KBR agreed to pay the SEC $130,000 for language in its confidentiality agreements restricting whistleblowers from reporting suspected violations under the SEC whistleblower program. It is the first enforcement action of its kind by the U.S. Securities and Exchange Commission.
Rule 21F-17, enacted under the authority granted to it by Dodd-Frank, prohibits any person from impeding an individual from communicating with SEC staff about a possible securities law violation. The rule specifically addresses the enforcement, or threats to enforce, confidentiality agreements.
The Securities and Exchange Commission has adamantly warned companies about restrictive language against whistleblowing in their employment agreements over the last year. KBR’s restrictive language emerged in a court case last year and it has been the most high profile example to date.
According to the SEC, the confidentiality agreements KBR asked its employees to sign contained a pre-notification clause. Andrew J. Ceresney, the Director of the Division of Enforcement at the SEC, said in a press release that the clauses potentially discouraged employees from coming forward. The SEC order says there were no apparent instances of an employee prohibited from reporting a securities violation. KBR did not admit or deny the charges in the settlement.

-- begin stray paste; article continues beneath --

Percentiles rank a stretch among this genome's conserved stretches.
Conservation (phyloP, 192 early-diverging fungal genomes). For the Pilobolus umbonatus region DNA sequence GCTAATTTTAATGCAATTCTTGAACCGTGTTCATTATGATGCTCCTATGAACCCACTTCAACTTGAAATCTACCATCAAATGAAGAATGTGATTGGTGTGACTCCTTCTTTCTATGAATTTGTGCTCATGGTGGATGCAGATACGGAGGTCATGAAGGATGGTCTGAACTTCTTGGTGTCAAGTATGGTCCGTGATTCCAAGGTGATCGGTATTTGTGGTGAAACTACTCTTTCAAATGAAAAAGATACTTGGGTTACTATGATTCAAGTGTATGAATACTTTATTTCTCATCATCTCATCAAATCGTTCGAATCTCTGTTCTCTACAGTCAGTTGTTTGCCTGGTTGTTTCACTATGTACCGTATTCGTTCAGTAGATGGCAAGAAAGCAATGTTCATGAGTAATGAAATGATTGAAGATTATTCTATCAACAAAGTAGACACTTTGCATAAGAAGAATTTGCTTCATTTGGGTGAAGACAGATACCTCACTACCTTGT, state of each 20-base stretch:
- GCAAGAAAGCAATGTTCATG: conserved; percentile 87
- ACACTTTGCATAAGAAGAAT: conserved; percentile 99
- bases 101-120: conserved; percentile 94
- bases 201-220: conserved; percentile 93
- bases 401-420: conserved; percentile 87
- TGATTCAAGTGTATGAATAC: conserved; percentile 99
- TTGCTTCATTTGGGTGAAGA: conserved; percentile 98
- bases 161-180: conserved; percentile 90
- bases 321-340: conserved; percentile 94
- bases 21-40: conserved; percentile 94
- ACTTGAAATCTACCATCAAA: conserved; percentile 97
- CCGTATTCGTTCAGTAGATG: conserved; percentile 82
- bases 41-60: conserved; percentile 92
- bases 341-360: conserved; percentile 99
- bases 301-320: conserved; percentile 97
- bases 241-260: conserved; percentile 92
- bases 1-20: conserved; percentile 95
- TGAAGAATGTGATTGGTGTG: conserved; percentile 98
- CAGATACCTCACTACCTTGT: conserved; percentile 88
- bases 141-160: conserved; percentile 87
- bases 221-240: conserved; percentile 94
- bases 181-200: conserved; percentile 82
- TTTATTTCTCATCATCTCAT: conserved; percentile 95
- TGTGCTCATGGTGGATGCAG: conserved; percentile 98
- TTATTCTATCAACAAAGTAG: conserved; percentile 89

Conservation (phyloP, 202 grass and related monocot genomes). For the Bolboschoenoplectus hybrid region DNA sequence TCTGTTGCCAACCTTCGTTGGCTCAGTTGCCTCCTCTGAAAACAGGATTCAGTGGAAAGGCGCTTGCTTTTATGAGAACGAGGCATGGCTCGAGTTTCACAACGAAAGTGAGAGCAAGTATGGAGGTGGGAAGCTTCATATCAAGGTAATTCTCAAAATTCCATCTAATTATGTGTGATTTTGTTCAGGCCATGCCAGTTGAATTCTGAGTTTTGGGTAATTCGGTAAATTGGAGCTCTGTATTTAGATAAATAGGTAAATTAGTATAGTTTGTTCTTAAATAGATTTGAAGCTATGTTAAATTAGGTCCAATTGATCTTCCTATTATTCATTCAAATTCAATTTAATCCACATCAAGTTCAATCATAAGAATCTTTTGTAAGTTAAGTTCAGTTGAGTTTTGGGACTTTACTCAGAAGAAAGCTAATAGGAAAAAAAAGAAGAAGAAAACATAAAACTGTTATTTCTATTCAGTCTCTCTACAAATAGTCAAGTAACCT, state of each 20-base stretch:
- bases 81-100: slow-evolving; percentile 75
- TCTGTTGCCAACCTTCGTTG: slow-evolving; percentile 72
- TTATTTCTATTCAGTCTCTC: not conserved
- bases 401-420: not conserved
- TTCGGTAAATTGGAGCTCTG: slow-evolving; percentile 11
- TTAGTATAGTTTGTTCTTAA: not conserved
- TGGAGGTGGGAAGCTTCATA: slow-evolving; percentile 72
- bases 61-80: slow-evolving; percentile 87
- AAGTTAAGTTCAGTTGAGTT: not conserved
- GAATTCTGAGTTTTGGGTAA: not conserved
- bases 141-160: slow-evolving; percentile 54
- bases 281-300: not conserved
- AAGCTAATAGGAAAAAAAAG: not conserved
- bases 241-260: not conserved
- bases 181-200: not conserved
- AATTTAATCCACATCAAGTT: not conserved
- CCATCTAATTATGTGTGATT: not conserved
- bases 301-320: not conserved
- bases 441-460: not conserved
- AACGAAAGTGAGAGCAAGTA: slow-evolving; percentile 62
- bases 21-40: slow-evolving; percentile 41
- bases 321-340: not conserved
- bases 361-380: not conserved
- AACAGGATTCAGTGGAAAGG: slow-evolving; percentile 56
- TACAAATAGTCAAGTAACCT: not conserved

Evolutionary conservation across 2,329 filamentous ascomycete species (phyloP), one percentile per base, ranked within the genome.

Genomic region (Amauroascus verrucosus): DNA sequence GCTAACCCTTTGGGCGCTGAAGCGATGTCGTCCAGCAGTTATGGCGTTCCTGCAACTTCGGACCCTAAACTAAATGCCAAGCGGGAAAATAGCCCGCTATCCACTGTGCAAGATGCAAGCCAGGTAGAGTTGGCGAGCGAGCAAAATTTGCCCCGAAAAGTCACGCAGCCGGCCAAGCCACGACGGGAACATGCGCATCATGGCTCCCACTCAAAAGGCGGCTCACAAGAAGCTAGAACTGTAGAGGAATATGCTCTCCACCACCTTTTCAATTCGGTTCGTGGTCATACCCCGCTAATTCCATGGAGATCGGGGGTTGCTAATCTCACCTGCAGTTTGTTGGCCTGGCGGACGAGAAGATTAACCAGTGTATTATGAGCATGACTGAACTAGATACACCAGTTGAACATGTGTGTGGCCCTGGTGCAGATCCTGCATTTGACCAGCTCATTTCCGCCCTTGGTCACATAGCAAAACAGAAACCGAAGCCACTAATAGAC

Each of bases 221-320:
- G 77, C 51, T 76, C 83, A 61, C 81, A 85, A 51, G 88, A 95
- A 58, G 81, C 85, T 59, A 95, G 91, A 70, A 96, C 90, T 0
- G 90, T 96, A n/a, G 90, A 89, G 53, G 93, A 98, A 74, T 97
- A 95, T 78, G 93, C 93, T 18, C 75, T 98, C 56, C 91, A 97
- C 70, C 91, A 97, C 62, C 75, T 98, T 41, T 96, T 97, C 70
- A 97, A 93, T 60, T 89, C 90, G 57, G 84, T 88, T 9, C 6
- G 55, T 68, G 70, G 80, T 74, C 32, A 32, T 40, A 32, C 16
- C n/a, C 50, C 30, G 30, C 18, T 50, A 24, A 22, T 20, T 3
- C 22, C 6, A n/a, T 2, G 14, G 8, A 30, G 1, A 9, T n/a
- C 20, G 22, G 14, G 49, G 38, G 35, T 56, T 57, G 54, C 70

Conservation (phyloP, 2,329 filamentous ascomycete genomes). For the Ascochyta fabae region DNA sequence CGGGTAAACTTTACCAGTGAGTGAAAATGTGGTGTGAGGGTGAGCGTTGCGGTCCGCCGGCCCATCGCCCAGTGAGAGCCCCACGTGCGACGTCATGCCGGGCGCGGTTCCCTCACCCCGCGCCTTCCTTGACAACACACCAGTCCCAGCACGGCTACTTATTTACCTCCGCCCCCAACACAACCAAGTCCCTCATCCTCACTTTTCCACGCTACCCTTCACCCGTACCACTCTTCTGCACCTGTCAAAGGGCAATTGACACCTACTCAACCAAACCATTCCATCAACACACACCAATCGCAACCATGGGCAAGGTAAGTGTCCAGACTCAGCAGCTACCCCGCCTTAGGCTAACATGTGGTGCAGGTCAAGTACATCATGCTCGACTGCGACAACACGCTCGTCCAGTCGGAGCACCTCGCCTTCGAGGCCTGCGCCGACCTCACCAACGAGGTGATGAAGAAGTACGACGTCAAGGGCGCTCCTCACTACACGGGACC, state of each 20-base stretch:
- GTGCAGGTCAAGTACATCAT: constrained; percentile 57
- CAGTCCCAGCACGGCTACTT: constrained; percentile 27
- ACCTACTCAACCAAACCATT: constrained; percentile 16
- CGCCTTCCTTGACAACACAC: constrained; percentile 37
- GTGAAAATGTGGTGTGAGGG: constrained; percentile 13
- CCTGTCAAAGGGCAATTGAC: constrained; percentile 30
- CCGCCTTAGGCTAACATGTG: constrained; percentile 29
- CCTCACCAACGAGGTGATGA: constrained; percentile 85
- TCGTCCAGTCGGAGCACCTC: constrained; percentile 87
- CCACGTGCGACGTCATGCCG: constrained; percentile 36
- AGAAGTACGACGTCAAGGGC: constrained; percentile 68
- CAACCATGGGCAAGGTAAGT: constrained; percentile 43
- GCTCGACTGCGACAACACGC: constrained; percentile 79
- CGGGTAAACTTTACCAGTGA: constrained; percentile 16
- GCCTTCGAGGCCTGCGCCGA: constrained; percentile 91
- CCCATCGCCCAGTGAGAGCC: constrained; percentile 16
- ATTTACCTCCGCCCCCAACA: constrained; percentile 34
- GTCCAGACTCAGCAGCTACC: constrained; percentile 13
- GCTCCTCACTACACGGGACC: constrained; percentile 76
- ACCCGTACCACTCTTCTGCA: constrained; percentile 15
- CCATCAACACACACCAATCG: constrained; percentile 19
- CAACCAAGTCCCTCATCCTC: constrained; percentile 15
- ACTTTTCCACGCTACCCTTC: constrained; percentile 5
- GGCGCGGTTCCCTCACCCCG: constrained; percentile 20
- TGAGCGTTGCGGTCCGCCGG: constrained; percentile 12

KBR is awaiting a decision by the Supreme Court in a whistleblower lawsuit under the False Claims Act in U.S. ex rel. Carter v. KBR. The issue in the oral argument was two-fold. First, it relates to whether the Wartime Statute of Limitations Act extends the time period for filing a lawsuit under the False Claims Act. The defendant also sought to have the Supreme Court rule on the meaning of “pending” in the FCA’s first to file requirement. Our thoughts about the oral argument in KBR are here.
Last year, the SEC brought the first enforcement action against a corporation for retaliating against a whistleblower. If you have questions concerning whistleblower retaliation protections, please contact one of our SEC whistleblower attorneys by calling 1-800-590-4116 or filling out our contact form.